Ohio, Miami Valley cities have saved millions due to mild winter

Ohio and local municipalities have saved thousands of taxpayer dollars on salt expenses and overtime pay, thanks to this year’s mild winter weather.

The state has spent nearly $38 million less this winter than last because of the higher than average temperatures, said Matt Bruning, an Ohio Department of Transportation spokesman.

February had only four days at or below freezing, according to the National Weather Service. The average temperature was 34 degrees. This unusually warm February followed an odd January, that never got colder than 13 degrees.

As of Feb. 9, ODOT used 279,228 tons of salt. By that same date last year, ODOT had used nearly double that, or 552,127 tons of salt.

Bruning said during the winter of 2013-2014, one he remembers being particularly harsh, ODOT put down over 1 million tons of salt.

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The city of Dayton has used 10,328 tons of salt, less than the 11,101 tons used the previous winter, according to data from the public works department.

So far this winter, Huber Heights has had 16 snow related events that they needed to use salt for. For comparison, the Huber Heights public works department had to salt or plow the roads 38 times last winter and 41 times the winter before.

Huber Heights Public Works Director Mike Gray said the city has used about half as much salt, from about 1,505 tons last winter to 762 tons this winter.

And while this has been a particularly mild winter, Gray said that all winter weather events require different responses.

“All snow weather incidents are different and will require different types of actions for different areas,” Gray said. “No two really ever get responded to identically.”


The mild winter season has also allowed for lower overtime expenditures. Overtime charged to Dayton’s Public Works 2020 budget to date is approximately $15,000. The department budgeted $206,000 for overtime for winter operations in 2020.

Fred Stovall, Dayton’s public works director, said not expending those budgeted dollars on snow and ice events will allow the city to reallocate those funds to other resources needed during 2020.

Kathy Bartlett, director of public services for Riverside, said the city has saved nearly $10,000 in overtime wages for staff due to the mild winter.

At this point last winter, ODOT employees had worked about 762,234 hours, Bruning said. This winter, they have worked 477,025 hours.

While there have been fewer winter events to respond to, Bruning said ODOT is still working every day to make roadways safer.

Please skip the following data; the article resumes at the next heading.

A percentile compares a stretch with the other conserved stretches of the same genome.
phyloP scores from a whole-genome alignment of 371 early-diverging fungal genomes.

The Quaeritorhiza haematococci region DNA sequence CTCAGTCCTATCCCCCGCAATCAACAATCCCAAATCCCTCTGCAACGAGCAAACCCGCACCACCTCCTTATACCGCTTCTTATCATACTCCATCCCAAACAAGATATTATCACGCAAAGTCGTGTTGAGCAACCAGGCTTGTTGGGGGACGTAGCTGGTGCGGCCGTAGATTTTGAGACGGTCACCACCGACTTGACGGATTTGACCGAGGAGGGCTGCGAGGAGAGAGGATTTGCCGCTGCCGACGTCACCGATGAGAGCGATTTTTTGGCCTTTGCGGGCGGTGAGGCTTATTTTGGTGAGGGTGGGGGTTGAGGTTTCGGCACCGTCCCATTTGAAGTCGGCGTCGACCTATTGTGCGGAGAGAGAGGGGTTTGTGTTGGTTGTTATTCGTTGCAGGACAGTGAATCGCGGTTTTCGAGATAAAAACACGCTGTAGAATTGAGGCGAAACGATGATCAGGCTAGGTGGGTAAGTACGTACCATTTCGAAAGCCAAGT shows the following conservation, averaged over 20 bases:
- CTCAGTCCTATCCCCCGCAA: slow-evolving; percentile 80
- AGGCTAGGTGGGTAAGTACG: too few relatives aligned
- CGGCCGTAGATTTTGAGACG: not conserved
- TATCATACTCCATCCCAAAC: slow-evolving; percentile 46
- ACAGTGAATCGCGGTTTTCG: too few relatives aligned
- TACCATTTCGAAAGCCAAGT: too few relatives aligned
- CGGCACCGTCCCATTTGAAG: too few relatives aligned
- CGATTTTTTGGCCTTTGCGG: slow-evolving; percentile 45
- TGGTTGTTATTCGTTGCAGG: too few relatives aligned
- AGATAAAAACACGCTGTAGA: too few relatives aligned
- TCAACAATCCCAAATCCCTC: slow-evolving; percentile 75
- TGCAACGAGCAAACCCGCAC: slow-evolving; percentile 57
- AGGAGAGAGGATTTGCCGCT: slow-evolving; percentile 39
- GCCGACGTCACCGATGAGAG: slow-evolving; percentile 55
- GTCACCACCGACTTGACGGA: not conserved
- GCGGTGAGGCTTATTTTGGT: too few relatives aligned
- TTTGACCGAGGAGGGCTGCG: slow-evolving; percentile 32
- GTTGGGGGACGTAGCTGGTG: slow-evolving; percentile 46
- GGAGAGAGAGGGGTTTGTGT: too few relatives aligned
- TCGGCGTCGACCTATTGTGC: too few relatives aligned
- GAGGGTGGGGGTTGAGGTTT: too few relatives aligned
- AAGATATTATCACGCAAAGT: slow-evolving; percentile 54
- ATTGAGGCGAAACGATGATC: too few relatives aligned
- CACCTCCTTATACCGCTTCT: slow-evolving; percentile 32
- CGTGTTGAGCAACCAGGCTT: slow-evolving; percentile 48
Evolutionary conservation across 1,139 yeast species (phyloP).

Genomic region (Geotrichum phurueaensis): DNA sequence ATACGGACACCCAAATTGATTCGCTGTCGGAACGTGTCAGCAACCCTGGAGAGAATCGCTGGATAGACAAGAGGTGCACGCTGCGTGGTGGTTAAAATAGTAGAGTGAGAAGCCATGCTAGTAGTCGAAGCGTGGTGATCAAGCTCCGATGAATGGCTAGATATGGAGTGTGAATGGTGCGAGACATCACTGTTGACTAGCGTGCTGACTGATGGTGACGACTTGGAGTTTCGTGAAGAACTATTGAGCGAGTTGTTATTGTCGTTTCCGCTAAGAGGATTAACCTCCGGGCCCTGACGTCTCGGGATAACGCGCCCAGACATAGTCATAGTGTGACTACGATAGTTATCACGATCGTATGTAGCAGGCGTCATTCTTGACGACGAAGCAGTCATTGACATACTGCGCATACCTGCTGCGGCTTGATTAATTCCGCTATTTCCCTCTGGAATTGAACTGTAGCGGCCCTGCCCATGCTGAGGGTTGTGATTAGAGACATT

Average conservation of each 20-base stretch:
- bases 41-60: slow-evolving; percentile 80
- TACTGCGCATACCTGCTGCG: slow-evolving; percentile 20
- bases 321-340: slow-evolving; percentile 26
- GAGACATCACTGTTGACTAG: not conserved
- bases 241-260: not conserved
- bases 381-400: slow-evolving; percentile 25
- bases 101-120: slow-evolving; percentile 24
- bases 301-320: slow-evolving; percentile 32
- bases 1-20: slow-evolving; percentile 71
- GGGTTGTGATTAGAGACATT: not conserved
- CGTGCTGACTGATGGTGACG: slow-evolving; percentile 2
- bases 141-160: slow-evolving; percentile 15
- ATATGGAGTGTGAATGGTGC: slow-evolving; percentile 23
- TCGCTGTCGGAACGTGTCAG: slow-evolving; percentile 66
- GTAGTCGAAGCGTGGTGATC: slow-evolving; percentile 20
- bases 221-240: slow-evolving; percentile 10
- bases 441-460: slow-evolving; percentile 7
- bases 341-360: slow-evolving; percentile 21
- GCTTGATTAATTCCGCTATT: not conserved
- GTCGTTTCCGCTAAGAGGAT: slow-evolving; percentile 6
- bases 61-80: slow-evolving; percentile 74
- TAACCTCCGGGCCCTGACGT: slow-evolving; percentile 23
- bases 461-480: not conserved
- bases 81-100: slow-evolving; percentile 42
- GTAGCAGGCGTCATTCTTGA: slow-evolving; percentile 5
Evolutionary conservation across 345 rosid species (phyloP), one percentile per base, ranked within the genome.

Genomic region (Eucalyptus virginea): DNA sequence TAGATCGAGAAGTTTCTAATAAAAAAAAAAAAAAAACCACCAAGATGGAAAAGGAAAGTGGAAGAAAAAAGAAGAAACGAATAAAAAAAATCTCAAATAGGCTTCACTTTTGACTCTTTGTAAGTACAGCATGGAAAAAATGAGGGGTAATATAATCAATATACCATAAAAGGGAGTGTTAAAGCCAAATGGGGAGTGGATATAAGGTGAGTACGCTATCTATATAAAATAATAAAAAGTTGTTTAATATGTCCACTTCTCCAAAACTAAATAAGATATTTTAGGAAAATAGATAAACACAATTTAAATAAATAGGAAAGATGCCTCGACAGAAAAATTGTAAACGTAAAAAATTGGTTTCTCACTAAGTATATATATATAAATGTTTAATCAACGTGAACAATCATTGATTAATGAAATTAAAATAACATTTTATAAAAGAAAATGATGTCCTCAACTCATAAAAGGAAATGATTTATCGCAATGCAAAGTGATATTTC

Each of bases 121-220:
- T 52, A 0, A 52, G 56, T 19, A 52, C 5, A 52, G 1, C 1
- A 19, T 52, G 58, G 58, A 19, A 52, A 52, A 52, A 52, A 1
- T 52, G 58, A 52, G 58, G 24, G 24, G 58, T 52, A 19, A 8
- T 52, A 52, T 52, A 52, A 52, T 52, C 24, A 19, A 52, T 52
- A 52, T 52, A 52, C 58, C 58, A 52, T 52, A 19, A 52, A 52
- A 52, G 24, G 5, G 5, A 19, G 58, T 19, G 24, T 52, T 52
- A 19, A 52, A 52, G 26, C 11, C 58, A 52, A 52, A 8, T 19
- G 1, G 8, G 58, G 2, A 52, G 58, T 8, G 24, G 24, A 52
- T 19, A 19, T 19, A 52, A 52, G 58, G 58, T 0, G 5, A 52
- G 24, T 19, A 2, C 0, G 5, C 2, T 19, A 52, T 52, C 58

“Our people are still working hard out there everyday,” Bruning said.

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“Ripple effect”

In addition to saving on overtime pay and salt, municipalities save on fuel and and wear and tear on their vehicles.

Riverside saved about $5,000 on fuel and plow cutting blades this winter, Bartlett said.

“It’s a ripple effect,” Bruning said.

The mild winter weather means there will be less wear and tear on the state’s equipment too, Bruning said. Last year, ODOT snow plows drove 6.7 million miles. This year, they have only driven 3.8 million miles.

The region has also seen fewer potholes because of the mild winter weather.

Stovall said there are about 14% fewer potholes in Dayton this winter than last year.

Potholes form when there is a lot of freezing and thawing of snow or rain,which there has been little of this winter.

Aside from a snow storm on Feb. 12 that brought about 2.5 inches of snow, the most snow the Dayton-region has seen this month was Feb. 26 at 2.4 inches, National Weather Service data shows.

Stovall said Dayton won’t need to order additional salt for this winter season due to the mild winter.

Next year, when ODOT goes to buy salt Bruning said the prices will likely be lower.

“Everybody else is in the same boat as us, so they’ll be buying less salt, the demand will be down,” Bruning said.

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ODOT won’t know how much they have “saved” from having a mild winter until they go to fill the salt barns next year.

What money they do save, ODOT will put into maintenance, like fixing drainage ditches or patching roads. Those projects will be funded from the difference in spending on salt. On years when Ohio sees more snow and ice, ODOT is forced to wait to do some of those projects.

By the numbers

2,335 - tons of salt Dayton has used in 2020

$38 million - the amount of money ODOT has saved to date this winter

279,228 - tons of salt ODOT has used this winter

552,127 - tons of salt ODOT used last winter

$10,000 - the amount of money the city of Riverside has saved on overtime this winter

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